I made this image on my third visit to the Temple of Heaven. It is an excellent example of how context can affect the meaning of pictures. On my first visit, back in 2004, I photographed the very same tiles – only I moved in on them to stress the smallest of details – the dragons embossed on the ends of the tile that characterize the Ming Dynasty and the imperial power of Emperor Yongle who had them made between 1406 and 1429.
(Click on the thumbnail below to see this 2004 image.) That close-up picture triggered a lively discussion – my “resident photo-analyst” Celia Lim argued that my 2004 image was essentially descriptive and therefore not particularly expressive. (Descriptive or not, that 2004 image has proved to be one of the most visited images in my cyberbook – tallying over 6,000 page views to date, probably because when people use Google to search for an image showing “ceramic roof tiles,” that image always comes up.)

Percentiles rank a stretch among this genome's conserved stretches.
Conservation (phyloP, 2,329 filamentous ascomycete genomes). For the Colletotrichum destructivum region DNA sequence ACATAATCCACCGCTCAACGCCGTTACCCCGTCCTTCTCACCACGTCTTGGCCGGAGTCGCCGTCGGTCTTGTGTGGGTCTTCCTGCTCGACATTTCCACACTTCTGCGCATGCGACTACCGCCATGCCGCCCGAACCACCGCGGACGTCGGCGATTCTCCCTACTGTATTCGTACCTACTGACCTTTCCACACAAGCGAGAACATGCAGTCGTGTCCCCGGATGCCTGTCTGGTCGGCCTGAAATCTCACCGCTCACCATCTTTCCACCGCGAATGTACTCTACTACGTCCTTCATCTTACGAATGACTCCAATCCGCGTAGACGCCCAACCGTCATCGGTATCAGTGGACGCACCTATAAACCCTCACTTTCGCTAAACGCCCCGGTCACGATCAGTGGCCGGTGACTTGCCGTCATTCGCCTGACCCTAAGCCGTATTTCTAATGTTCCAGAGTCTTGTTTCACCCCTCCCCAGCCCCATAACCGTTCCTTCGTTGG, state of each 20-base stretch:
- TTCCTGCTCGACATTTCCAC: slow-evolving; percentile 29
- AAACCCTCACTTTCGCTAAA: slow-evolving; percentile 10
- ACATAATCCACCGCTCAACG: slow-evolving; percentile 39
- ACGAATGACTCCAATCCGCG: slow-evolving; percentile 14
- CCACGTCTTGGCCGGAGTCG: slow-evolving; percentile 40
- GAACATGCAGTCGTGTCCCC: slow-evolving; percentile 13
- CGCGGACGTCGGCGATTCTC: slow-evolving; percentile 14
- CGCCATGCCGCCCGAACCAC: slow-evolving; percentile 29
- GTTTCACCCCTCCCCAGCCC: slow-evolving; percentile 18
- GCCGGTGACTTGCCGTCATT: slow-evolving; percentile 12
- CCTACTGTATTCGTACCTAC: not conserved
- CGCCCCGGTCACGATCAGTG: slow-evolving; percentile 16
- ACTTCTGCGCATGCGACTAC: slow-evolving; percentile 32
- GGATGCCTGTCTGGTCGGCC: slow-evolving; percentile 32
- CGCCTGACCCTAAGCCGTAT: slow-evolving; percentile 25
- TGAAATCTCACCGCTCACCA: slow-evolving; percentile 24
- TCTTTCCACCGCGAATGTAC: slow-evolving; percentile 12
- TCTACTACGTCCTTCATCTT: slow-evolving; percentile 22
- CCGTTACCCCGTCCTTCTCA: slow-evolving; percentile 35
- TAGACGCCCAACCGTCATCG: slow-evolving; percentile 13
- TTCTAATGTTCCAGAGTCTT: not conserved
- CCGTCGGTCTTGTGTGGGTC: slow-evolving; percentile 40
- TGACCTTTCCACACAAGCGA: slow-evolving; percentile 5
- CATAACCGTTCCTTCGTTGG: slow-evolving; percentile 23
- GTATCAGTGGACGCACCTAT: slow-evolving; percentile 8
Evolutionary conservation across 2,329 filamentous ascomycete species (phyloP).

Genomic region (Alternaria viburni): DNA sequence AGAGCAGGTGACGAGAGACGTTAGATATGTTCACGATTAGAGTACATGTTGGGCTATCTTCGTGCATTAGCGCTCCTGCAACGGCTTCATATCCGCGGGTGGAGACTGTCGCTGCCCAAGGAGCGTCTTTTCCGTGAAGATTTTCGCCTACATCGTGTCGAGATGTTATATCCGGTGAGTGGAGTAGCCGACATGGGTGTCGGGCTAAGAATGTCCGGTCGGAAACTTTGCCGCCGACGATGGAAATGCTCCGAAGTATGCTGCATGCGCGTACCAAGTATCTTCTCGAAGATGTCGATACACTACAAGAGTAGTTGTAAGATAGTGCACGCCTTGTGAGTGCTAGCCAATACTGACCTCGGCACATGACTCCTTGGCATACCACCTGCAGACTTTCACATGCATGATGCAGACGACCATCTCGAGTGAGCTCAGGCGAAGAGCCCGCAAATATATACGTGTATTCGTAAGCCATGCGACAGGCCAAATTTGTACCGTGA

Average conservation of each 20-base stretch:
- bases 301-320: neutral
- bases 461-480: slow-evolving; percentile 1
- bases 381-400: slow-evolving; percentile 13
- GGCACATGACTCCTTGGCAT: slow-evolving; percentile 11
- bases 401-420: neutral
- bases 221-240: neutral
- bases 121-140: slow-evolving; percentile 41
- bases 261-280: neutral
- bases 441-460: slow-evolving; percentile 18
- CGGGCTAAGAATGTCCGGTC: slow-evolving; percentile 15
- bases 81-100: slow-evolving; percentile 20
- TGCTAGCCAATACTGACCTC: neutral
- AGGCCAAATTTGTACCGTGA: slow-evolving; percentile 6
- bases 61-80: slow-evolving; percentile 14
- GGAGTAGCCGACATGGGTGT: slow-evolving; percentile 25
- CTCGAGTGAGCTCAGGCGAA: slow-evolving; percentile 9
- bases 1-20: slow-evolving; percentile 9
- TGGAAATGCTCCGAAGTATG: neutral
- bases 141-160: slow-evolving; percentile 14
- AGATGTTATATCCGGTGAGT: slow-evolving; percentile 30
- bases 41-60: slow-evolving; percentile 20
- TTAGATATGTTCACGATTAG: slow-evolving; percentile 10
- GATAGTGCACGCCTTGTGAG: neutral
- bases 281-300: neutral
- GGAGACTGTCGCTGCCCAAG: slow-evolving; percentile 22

On my third trip to Beijing, I was determined to photograph these tiles once more, only this time adding expressive context to them. I wanted to not only present the same set of tiles in detail, but also offer context that would drive home Emperor Yongle’s thing for dragons. This image is the result of my explorations. The Temple of Heaven was recently renovated, and the lush colors on the sides of a temple just behind those tiles are presented in all of their regal glory. I focus on the same old tiles, but this time I use the brilliantly painted temple wall as soft-focus background context. The tiles are also repeated again on the roof of the neighboring temple. And the featured decorations in those lush paintings are, quite appropriately, golden dragons. To make matters even more appropriate, my original critic, Celia Lim, was traveling with our group. I called her over to see the actual tiles she had berated three years before, and then showed her this image on my viewfinder. I think she appreciates the value that the added context now brings to those tiles as expression.